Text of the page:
"'He shows himself off to be a great brute,’ Ommaney wrote in his diary on 21 July. ‘For instance he thrashed a cook boy, for getting in his way in the line of the march (he has a regular man, very muscular, to perform this duty). The boy complained, he was brought up again, and died from the effects of the 2nd thrashing’".
In another incident, he hung all the regimental cooks. As the officers in the mess waited for their dinner, Nicholson walked into the mess tent and announced:
"‘I’m sorry gentlemen to have kept you waiting for your dinner, but I have been hanging your cooks’. According to Nicholson he had discovered through his spies that the regimental cooks had just laced the officers’ soup with aconite. He first invited the cooks to taste the soup, then, when they refused, force-fed the hot liquid to an unfortunate monkey. It writhed for a few seconds, then expired. Within minutes, as one of the officers present put it, ‘our regimental cooks were ornamenting a neighbouring tree’".
The history of the subcontinent has other, more infamous generals who were of course celebrated by the British as saviours of the Raj.
With the recent centenary of the massacre at Amritsar, everyone in India is already familiar with General Reginald Dyer, who on April 13, 1919 led and ordered his soldiers to open fire on some 20,000 people — including women and children — who had gathered at the Jallianwala Bagh, mostly to celebrate the Sikh festival of Baisakhi.
In 2015/16, there was an unsuccessful campaign in Oxford to remove the statue of Cecil Rhodes; the protesting students did not want his imperialist legacy to be celebrated. The Rhodes Scholarship is administered through his will.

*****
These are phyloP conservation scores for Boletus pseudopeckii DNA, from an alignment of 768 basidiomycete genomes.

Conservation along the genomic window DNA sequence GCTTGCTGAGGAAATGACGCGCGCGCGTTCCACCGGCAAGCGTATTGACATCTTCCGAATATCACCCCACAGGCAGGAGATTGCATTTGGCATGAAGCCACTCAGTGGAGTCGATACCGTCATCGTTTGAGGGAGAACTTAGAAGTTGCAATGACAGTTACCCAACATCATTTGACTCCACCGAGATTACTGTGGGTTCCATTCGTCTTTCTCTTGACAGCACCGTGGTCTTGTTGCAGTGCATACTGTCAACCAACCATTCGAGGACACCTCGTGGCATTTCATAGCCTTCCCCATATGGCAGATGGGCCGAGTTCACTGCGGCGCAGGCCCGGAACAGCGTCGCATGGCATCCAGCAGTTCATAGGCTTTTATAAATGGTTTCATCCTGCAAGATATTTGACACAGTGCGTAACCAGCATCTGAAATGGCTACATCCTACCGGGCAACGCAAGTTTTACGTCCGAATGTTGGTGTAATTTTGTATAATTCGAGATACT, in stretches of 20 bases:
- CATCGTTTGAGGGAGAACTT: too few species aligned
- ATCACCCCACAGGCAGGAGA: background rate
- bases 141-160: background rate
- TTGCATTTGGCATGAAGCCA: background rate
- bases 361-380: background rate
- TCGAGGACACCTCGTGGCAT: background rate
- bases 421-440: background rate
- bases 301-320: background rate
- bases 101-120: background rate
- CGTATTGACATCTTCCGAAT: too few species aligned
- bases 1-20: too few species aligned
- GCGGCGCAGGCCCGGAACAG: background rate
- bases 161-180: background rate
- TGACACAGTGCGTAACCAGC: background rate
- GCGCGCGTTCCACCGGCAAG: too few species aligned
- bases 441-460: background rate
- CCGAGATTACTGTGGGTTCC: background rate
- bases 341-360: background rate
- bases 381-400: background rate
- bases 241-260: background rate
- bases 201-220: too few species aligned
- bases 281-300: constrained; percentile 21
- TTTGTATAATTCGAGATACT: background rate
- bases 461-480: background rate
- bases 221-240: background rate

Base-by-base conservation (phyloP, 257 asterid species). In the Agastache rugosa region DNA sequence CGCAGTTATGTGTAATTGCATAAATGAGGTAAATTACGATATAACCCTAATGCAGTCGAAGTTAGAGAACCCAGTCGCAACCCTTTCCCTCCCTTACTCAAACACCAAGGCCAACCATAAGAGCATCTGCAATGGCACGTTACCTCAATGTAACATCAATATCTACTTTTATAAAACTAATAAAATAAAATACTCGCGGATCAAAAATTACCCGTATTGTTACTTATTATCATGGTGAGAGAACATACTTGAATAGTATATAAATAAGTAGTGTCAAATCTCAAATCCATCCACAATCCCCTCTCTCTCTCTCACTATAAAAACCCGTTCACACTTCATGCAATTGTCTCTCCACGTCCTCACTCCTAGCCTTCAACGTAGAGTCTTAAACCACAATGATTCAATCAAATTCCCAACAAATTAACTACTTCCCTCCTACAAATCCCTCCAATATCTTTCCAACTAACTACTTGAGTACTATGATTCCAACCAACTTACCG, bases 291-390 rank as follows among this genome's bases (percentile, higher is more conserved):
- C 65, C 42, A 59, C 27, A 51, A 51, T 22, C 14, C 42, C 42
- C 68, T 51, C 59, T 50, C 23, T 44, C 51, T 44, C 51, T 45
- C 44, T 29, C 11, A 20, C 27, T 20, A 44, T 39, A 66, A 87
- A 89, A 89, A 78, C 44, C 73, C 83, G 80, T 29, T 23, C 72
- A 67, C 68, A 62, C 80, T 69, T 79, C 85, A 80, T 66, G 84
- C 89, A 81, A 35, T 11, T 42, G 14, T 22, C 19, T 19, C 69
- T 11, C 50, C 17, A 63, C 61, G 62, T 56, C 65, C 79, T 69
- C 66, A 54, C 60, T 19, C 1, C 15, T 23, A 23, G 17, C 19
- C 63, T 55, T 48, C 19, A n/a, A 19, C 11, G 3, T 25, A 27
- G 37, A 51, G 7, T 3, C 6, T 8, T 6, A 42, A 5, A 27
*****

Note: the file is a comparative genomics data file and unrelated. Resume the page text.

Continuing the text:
Although I support the preservation of Nicholson’s Obelisk as a part of our history, what I contest is the narrative that is built around it.
For example, a news report from 2016 about the first ever archeological survey conducted in the federal capital concludes with a remark about Nicholson:
“His life and career became a source of inspiration for a generation of British youth seeking adventure in emerging colonies, especially the Indian subcontinent”.
A lot more needs to be added as to who he was and how prejudiced and despicable his views and actions were. The British wanted to pay homage to Nicholson's imperial achievements. To us, it should serve as a reckoning of our past. It is imperative for us to know the man for who he was as opposed to what the colonial empire wanted to remember him as.
Today, the road leading up to my alma mater brings back fonder memories; my heart still sinks at the sight of this obelisk though, but for different reasons now. Globally in academia, there is a strong student-led movement to decolonise curriculums. It is all the more important for us in Pakistan to do the same.
When students at a premiere boarding school aren’t taught anything about a monument that is in such close proximity to their campus, it points to a systemic issue. We ought to engage more openly and critically with our history, so that we know our past better than I did when I was in school.
Header photo: Path leading up to Nicholson's Obelisk off the old GT Road.—Wikimedia Commons/Ibnazhar